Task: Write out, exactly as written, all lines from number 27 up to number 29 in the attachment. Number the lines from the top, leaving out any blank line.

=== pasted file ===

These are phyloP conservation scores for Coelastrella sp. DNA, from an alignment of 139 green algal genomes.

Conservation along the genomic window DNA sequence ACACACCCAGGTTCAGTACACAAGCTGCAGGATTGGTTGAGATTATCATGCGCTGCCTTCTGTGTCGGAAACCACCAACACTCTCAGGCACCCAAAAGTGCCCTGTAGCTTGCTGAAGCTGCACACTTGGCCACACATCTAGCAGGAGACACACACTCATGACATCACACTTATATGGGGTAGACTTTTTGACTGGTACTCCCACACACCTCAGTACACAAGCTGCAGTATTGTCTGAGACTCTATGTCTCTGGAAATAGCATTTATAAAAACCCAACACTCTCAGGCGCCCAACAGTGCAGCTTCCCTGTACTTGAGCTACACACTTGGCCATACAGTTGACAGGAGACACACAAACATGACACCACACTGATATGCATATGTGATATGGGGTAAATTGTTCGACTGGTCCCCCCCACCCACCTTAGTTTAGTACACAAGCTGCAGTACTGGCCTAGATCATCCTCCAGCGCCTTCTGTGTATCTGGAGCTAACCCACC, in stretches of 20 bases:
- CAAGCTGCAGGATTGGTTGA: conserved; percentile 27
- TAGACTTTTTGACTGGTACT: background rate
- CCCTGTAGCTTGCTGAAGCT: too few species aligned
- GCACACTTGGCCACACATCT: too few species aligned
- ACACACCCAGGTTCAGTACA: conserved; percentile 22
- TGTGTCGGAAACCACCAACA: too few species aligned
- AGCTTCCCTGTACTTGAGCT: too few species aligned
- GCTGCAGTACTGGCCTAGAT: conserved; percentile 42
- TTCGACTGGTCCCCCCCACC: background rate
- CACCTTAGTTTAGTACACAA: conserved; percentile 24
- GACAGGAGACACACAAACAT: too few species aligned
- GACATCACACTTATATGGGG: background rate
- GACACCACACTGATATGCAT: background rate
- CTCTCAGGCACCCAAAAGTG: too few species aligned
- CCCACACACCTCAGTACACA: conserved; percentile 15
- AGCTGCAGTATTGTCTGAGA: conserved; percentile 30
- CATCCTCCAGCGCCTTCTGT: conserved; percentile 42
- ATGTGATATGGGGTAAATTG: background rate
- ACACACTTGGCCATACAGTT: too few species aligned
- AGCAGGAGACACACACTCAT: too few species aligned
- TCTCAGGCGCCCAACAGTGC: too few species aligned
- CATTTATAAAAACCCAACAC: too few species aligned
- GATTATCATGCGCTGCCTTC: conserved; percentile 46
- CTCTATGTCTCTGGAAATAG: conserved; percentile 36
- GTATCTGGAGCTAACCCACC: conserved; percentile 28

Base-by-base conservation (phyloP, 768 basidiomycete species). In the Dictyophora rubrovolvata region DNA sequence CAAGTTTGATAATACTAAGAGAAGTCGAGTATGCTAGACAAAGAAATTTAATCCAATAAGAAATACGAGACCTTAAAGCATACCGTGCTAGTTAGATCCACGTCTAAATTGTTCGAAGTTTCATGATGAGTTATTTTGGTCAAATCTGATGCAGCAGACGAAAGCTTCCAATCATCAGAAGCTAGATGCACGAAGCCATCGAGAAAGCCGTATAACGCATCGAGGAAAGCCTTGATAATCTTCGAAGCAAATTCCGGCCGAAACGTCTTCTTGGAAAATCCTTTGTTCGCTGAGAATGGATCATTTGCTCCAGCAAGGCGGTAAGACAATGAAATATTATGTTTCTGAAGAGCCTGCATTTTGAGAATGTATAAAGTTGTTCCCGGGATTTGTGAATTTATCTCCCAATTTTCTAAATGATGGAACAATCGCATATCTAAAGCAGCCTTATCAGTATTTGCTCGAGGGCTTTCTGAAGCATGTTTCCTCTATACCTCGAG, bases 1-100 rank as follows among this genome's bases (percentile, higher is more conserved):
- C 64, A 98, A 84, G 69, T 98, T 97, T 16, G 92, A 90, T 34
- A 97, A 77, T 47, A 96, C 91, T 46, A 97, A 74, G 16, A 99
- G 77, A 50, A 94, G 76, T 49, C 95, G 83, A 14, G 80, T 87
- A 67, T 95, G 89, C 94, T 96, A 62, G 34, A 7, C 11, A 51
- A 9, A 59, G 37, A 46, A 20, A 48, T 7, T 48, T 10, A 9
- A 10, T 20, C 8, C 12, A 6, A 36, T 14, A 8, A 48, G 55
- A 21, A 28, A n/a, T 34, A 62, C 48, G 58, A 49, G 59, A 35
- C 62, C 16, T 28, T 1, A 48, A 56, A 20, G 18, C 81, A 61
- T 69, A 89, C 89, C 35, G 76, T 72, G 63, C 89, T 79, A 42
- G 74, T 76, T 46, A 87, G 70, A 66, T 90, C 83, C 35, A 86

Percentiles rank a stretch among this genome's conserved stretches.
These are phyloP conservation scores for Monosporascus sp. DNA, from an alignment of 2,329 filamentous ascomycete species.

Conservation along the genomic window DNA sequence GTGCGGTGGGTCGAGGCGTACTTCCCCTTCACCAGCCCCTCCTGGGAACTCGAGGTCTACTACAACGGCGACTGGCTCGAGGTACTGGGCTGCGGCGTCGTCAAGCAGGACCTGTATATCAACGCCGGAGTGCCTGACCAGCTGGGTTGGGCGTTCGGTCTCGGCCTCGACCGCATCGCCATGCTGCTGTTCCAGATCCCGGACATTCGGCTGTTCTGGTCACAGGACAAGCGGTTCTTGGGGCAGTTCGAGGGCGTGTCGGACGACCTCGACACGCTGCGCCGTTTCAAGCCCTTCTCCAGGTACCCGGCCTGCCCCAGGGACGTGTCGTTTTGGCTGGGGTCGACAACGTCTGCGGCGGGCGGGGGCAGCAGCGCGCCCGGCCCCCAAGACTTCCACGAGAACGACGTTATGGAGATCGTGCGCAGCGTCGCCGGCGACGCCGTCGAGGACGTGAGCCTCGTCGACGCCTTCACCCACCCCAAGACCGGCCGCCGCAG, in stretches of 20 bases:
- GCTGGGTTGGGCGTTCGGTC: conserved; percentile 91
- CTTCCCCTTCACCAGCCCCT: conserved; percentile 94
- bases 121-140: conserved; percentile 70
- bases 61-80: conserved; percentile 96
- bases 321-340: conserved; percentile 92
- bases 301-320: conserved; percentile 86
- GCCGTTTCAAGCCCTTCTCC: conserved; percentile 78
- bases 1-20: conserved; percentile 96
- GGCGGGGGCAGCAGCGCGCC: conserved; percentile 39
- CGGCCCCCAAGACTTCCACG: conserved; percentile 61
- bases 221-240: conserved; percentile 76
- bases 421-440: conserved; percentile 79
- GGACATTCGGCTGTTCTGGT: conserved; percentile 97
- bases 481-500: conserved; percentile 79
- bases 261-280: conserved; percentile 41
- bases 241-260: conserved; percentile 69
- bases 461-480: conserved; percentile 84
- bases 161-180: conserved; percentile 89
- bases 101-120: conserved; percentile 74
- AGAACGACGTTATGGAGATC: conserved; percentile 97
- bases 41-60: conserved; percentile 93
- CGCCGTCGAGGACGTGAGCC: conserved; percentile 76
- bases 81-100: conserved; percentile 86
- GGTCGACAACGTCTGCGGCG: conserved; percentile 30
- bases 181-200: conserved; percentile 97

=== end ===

- GTATCTGGAGCTAACCCACC: conserved; percentile 28

Base-by-base conservation (phyloP, 768 basidiomycete species). In the Dictyophora rubrovolvata region DNA sequence CAAGTTTGATAATACTAAGAGAAGTCGAGTATGCTAGACAAAGAAATTTAATCCAATAAGAAATACGAGACCTTAAAGCATACCGTGCTAGTTAGATCCACGTCTAAATTGTTCGAAGTTTCATGATGAGTTATTTTGGTCAAATCTGATGCAGCAGACGAAAGCTTCCAATCATCAGAAGCTAGATGCACGAAGCCATCGAGAAAGCCGTATAACGCATCGAGGAAAGCCTTGATAATCTTCGAAGCAAATTCCGGCCGAAACGTCTTCTTGGAAAATCCTTTGTTCGCTGAGAATGGATCATTTGCTCCAGCAAGGCGGTAAGACAATGAAATATTATGTTTCTGAAGAGCCTGCATTTTGAGAATGTATAAAGTTGTTCCCGGGATTTGTGAATTTATCTCCCAATTTTCTAAATGATGGAACAATCGCATATCTAAAGCAGCCTTATCAGTATTTGCTCGAGGGCTTTCTGAAGCATGTTTCCTCTATACCTCGAG, bases 1-100 rank as follows among this genome's bases (percentile, higher is more conserved):
- C 64, A 98, A 84, G 69, T 98, T 97, T 16, G 92, A 90, T 34